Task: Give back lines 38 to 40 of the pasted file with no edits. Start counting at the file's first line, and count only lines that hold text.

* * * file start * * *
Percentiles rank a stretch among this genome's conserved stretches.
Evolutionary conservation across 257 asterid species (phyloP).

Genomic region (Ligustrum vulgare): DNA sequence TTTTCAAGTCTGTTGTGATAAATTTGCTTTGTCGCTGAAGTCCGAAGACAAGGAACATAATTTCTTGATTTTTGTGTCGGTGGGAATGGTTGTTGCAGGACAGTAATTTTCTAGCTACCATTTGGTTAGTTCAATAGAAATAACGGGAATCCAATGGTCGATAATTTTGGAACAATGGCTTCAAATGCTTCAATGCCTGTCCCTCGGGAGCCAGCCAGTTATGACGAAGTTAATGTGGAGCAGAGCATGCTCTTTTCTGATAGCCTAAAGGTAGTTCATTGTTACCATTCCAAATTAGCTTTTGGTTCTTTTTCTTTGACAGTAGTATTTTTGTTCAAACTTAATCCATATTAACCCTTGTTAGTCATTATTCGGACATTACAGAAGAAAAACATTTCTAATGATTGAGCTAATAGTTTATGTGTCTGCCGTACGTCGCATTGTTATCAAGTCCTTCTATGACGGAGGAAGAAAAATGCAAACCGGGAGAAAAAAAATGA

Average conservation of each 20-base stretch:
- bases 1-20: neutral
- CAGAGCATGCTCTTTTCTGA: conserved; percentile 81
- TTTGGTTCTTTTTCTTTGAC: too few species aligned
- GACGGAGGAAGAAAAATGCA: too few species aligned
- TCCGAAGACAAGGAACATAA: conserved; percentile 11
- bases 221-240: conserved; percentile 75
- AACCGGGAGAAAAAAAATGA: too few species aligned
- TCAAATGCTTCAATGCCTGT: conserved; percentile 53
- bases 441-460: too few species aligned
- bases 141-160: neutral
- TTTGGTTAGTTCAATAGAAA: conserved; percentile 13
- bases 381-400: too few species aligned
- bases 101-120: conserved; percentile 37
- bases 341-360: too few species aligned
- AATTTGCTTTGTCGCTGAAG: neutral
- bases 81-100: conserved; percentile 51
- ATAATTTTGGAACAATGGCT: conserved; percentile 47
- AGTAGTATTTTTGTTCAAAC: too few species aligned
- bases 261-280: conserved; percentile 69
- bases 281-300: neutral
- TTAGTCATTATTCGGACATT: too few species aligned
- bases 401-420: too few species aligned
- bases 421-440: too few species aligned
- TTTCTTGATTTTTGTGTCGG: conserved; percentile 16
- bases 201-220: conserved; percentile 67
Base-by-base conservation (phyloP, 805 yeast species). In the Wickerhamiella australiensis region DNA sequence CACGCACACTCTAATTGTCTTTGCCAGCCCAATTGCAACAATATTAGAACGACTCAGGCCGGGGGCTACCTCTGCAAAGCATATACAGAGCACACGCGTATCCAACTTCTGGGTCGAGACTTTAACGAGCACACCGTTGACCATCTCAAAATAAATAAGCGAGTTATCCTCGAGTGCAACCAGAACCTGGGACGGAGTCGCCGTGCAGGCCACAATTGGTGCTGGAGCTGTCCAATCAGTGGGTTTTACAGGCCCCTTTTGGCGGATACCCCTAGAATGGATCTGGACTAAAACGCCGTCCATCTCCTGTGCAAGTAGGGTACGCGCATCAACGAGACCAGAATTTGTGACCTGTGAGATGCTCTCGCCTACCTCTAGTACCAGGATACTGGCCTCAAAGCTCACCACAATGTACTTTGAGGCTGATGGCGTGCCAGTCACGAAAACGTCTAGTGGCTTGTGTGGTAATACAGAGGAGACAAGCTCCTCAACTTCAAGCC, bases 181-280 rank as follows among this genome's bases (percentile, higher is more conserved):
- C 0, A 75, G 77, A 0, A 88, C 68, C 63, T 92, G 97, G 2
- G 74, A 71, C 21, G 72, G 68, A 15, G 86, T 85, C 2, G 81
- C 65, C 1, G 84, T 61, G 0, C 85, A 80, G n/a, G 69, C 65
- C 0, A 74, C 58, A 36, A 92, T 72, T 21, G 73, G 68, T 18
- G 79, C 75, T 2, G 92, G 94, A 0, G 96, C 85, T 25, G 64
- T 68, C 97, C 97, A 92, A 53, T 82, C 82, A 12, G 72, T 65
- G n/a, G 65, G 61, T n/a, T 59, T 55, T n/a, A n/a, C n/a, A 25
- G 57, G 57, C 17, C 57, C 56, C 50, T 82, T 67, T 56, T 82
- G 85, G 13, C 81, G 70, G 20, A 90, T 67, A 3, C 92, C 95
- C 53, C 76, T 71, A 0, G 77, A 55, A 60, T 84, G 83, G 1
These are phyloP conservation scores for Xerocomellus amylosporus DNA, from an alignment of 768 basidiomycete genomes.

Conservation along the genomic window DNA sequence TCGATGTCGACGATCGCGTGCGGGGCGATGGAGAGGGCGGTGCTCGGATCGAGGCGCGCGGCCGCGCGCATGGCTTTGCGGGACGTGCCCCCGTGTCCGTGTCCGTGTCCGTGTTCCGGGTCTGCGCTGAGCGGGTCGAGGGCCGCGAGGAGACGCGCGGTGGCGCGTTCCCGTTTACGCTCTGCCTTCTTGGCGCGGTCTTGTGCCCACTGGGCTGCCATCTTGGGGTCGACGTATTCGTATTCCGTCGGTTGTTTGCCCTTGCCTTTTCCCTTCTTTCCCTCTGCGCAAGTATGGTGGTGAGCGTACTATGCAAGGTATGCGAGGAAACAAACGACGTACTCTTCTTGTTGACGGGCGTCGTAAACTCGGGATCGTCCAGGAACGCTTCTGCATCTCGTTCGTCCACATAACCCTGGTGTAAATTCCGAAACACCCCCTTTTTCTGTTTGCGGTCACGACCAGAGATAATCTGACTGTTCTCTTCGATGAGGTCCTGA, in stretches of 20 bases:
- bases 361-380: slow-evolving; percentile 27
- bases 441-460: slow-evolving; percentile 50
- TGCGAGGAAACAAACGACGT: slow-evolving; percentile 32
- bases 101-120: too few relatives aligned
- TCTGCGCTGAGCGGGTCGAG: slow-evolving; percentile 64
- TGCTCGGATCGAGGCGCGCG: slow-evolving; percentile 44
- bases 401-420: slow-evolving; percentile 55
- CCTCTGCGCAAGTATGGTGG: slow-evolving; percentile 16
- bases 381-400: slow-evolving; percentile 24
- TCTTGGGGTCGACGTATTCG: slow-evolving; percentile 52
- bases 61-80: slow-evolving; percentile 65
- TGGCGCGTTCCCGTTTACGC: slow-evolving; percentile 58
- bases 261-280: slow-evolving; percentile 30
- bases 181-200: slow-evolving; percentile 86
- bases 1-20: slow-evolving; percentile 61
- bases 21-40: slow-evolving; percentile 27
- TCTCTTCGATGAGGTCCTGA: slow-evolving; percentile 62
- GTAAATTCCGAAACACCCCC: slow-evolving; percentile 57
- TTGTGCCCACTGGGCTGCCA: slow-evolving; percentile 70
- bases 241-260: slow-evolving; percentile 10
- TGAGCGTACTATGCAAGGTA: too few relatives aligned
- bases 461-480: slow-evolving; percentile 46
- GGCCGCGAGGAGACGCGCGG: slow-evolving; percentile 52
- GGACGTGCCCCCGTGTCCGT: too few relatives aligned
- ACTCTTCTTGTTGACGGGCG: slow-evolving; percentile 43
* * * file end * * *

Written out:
- G 57, G 57, C 17, C 57, C 56, C 50, T 82, T 67, T 56, T 82
- G 85, G 13, C 81, G 70, G 20, A 90, T 67, A 3, C 92, C 95
- C 53, C 76, T 71, A 0, G 77, A 55, A 60, T 84, G 83, G 1